NASCIO specifically asked about the IIJA’s State and Local Cybersecurity Grant Program, which puts $1 billion toward states with a requirement that 80 percent benefit local government — although that can take the form of shared services rather than direct funding.

The survey showed that a high degree of uncertainty remains among state CIOs about exactly how they will use the funding for local government.


Last year, when NASCIO Executive Director Doug Robinson discussed the finding that nearly half of states had no plans to pursue digital drivers' licenses, he predicted that that would change.

His words turned out to be prophetic; this year’s survey found significant movement toward digital and mobile drivers' licenses. Three-quarters of states are now working on the concept in some way, even if only through planning.
Another clear trend in the survey was toward enterprisewide data privacy policies. The percentage of states that have passed legislation protecting data privacy for citizens rose from 29 percent in 2020 to 37 percent in 2022; the number of states enacting new privacy policies rose correspondingly.
The full NASCIO survey, conducted with Grant Thornton Public Sector LLC, can be found here.

*The Center for Digital Government is part of e.Republic, Government Technology’s parent company.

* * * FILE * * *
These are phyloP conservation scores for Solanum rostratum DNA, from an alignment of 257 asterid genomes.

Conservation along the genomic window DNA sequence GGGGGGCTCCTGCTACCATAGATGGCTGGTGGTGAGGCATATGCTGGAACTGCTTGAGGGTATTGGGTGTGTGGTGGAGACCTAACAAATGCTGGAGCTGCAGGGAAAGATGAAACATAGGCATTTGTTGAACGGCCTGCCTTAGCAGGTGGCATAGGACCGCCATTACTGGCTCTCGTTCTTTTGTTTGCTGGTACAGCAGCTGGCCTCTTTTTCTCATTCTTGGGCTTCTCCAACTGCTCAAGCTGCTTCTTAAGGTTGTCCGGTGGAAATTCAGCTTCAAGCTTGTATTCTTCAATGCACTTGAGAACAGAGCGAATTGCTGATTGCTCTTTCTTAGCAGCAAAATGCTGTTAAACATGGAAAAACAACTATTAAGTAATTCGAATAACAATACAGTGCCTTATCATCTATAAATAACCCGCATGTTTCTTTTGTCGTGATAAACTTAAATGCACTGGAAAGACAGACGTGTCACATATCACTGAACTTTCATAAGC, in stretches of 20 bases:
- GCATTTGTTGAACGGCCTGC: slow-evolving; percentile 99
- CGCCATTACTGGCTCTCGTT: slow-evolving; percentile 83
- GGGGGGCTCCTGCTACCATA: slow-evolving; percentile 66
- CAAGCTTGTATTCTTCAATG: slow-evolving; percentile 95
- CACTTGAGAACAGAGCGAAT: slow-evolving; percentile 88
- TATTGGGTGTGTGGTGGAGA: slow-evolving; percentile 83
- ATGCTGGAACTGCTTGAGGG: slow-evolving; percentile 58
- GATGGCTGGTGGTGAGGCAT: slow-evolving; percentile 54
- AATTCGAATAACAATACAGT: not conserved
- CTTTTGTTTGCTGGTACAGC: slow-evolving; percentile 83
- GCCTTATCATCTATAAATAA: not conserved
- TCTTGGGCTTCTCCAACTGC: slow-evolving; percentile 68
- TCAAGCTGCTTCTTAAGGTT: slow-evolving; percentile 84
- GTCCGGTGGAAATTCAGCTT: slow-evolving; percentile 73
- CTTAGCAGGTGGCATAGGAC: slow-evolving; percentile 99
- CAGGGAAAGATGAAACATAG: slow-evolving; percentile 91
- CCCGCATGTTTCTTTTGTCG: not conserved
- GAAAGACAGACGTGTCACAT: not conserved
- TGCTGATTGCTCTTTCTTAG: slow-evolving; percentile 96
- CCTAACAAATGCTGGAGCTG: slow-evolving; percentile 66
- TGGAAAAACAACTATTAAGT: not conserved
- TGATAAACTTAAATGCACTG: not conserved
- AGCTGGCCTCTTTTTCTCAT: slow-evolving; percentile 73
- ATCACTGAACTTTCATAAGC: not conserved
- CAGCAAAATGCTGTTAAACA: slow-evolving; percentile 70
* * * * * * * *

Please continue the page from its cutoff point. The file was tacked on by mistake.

Ben Miller is the associate editor of data and business for Government Technology. His reporting experience includes breaking news, business, community features and technical subjects. He holds a Bachelor’s degree in journalism from the Reynolds School of Journalism at the University of Nevada, Reno, and lives in Sacramento, Calif.
Lauren Kinkade is the managing editor for Government Technology magazine. She has a degree in English from the University of California, Berkeley, and more than 15 years’ experience in book and magazine publishing.
Noelle Knell is the executive editor for e.Republic, responsible for setting the overall direction for e.Republic’s editorial platforms, including <i>Government Technology</i>, <i>Governing</i>, <i>Industry Insider, Emergency Management</i> and the Center for Digital Education. She has been with e.Republic since 2011, and has decades of writing, editing and leadership experience. A California native, Noelle has worked in both state and local government, and is a graduate of the University of California, Davis, with majors in political science and American history.